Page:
“The VC game has historically been driven by seeing giant returns — 50 or 100 times their initial investments,” adds Gabel. “Institutional VCs are looking for startups that can quickly become billion dollar companies.” This is easier to do with a tech-based startup than a content-based startup. “The cost of copying the software for another person to use is almost nothing,” adds Gabel. “You can literally sell the same software to 100 times more people, with relatively little cost. With media companies, to scale revenue 100-fold, it would require having 100 additional productions with 100 additional camera crews,” and so on and so forth.

Yes, it’s possible to “blow out” really successful IP, according to both Gabel and Berger. But those are relatively few and far in between. Not everything is Star Wars, or Harry Potter, or Toy Story.

This doesn’t mean VCs won’t ever invest in video/media-based startups, it’s simply that they are less likely to get involved during the early stages of the startup cycle. “I think at the end of the day, if you get far enough along, once a startup has proven that its revenue is scaling, then all bets are off and any VC could like in,” says Gabel.

So what about content-based businesses, how can they play the VC game (so to speak) if they have already started out on the wrong foot when compared to their tech brethren?

Lilling suggests focusing on scale, but not via a proprietary technology platform, but by aggregating an audience. “I invest in content plays that are not just about creating content but also building communities around that content,” says Lilling. “There are very few VCs investing in content, but those that do invest in startups that focus on building audiences as well as a platform to take them to.”

“In an ad-supported business, you need scale before you can get to monetization. Advertisers won’t care if you don’t have a big audience,” Lilling continues. He points to cable networks as an example — cable networks started out by licensing and syndicating shows and movies before eventually taking the step to original programming. This process took some time, which Lilling reminds is important within the context of web video, an industry still in its early stages.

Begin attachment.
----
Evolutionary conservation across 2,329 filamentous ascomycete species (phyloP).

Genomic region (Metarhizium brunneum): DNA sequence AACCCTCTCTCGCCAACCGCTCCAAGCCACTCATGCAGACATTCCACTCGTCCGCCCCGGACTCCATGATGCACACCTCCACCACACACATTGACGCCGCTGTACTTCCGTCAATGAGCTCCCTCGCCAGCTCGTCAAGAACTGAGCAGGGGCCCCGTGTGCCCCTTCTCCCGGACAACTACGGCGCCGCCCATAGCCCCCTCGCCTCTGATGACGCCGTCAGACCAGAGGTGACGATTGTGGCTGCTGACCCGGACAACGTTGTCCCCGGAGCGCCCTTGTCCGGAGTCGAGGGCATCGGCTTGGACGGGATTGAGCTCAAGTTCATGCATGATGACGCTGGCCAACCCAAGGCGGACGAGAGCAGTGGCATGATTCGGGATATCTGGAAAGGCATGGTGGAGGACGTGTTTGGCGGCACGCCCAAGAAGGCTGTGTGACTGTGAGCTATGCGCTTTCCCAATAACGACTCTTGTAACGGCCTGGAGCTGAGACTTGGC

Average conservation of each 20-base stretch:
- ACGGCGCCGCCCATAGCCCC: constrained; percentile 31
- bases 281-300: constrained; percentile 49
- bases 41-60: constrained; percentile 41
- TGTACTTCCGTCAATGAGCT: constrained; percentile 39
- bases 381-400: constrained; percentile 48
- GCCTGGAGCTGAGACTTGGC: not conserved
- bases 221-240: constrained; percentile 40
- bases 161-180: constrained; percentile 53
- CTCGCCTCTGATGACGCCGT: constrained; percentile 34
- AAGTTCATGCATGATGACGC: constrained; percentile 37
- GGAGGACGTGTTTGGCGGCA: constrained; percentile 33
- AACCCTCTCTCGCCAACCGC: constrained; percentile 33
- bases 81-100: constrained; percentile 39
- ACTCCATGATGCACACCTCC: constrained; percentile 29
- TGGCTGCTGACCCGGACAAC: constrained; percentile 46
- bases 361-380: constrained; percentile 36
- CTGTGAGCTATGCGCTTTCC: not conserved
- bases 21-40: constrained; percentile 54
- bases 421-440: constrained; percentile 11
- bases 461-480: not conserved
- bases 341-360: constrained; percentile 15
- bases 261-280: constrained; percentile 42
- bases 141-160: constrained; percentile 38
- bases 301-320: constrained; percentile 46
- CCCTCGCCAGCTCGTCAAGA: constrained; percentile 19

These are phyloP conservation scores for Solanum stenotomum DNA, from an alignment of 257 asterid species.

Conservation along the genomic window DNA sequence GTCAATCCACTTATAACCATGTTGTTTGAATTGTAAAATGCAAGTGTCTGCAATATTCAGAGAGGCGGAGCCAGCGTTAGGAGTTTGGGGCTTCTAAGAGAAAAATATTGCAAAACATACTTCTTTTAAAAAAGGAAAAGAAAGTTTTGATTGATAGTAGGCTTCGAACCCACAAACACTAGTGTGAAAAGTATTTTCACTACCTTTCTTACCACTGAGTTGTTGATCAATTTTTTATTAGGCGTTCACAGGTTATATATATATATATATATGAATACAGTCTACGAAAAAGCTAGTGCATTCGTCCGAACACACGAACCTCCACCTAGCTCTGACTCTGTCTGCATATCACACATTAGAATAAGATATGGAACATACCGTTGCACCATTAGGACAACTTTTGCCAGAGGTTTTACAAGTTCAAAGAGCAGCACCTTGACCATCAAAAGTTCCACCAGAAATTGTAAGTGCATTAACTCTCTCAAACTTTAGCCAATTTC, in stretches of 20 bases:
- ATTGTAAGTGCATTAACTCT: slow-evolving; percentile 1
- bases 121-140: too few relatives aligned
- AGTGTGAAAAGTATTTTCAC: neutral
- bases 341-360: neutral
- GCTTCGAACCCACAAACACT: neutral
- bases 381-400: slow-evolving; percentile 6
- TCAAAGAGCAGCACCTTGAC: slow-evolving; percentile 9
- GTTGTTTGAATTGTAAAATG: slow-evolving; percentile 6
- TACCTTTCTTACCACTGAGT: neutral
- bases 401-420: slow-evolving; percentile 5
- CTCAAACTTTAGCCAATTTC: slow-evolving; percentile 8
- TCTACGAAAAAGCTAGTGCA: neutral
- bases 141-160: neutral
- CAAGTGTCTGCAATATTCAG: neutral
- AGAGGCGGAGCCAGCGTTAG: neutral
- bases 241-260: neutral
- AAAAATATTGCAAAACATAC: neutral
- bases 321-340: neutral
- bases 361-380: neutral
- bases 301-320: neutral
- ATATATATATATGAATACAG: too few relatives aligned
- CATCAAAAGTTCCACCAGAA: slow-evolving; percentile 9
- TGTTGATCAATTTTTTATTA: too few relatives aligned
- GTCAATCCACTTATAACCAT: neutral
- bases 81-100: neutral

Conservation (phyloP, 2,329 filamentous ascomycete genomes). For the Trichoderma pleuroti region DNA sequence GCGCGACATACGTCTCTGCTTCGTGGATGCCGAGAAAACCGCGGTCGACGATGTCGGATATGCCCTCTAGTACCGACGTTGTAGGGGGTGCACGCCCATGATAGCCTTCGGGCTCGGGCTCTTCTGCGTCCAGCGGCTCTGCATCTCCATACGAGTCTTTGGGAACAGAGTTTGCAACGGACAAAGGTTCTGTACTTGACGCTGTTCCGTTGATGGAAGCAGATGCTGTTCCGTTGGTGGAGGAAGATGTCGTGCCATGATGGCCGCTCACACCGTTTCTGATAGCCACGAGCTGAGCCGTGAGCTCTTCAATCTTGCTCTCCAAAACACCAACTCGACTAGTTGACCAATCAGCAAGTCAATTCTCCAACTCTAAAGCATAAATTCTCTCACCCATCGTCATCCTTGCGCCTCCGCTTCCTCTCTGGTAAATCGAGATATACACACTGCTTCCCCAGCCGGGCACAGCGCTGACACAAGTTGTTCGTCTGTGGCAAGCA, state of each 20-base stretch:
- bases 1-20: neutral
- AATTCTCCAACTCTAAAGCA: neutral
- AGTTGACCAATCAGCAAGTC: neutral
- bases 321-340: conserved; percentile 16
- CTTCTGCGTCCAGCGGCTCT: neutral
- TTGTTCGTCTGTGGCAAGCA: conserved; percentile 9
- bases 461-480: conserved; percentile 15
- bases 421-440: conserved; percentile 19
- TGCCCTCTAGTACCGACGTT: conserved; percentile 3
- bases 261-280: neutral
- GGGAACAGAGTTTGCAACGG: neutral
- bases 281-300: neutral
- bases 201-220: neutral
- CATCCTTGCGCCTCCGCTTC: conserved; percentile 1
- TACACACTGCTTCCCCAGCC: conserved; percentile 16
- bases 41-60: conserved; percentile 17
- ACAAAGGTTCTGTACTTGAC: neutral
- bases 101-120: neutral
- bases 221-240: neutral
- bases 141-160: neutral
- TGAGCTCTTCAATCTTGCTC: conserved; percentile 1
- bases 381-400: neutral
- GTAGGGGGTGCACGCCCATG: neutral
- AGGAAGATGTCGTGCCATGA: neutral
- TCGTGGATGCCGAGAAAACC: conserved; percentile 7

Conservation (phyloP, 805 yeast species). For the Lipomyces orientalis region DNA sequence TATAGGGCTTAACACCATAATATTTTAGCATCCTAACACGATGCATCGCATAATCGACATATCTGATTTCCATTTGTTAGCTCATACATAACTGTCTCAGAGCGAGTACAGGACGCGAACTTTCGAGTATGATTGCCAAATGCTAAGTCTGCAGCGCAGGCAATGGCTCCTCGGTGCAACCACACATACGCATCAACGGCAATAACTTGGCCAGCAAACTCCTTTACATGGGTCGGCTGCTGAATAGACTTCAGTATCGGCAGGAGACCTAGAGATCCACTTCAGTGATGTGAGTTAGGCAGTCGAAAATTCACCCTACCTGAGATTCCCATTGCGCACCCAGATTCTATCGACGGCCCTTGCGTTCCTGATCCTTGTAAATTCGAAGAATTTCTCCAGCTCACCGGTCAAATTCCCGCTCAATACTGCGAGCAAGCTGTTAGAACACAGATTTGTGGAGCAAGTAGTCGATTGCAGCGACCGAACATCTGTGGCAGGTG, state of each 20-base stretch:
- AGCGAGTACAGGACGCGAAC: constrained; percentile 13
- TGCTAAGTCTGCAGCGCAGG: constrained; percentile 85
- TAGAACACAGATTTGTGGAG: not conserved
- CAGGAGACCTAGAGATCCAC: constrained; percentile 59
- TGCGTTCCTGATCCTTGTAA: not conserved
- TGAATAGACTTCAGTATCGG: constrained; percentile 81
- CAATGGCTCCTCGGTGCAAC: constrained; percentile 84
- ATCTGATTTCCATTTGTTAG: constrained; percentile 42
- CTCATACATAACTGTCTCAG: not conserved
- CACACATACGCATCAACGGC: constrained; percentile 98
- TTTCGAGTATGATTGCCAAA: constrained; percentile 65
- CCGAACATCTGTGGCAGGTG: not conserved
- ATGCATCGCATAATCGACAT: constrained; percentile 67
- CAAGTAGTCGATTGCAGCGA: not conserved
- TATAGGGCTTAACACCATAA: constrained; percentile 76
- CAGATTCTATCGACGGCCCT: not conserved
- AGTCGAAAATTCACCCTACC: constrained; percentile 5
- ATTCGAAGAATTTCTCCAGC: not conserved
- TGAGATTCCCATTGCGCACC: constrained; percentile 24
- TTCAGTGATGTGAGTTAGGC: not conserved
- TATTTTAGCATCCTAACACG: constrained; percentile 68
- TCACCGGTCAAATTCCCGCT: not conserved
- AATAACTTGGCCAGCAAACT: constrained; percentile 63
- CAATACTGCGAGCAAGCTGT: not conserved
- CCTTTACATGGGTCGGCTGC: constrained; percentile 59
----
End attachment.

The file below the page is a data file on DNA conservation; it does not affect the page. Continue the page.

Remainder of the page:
Joy Marcus backs up Lilling’s thoughts on building an audience. Back when she was general manager of North America for Dailymotion, she led a team consistently working on building a quality video streaming platform and an audience around that platform. She says it paved the way for the company to eventually be fully acquired by Orange for roughly $168 million.

Even if it’s not VC-led funding, content-based video startups still have options.

“I think we are in a position where in the next five years we are going to see a lot of traditional media companies acquiring new media companies,” says Berger. He sees these online video companies becoming “innovation centers” for the larger traditional companies, which are generally lacking in the digital video department. “[Traditional media companies] know they are going to have to spend in this area in bigger ways,” says Berger. It would make sense to grab those already successfully reaching audiences (especially the coveted younger demographics) online. We are already witnessing the beginning of this trend, adds Berger, with DreamWorks’ purchase of AwesomenessTV and Time Warner and Comcast’s investments in Maker and Fullscreen, respectively.

In addition, it’s not really required that video startups silo themselves into being a content or tech company — with digital, it’s very much possible to do both.

“The intersection of tech and entertainment, that’s an interesting place to be,” says Berger. “To me, the first LA entrepreneurs were film producers, who had to go out and raise money for an idea. If you look at LA as a potential hub for VC acivity, it’s a really interesting spot for that intersection. LA has a lot of money and likes to spend it.”

Though Rob Gabel adds: “The question becomes, if you’re doing both, what happens when great people do one or the other?”

This question and other topics relevant to VCs and startups in online video will be covered throughout this week in VideoInk’s week-long special issue covering investor-land. Come back tomorrow and the next day and the next to check out profiles of prominent investors and firms in our industry (as recommended by our readers).

* Full disclosure: Machinima CEO Allen DeBevoise, who is known for investing in a lot of online video startups, is also an investor in VideoInk.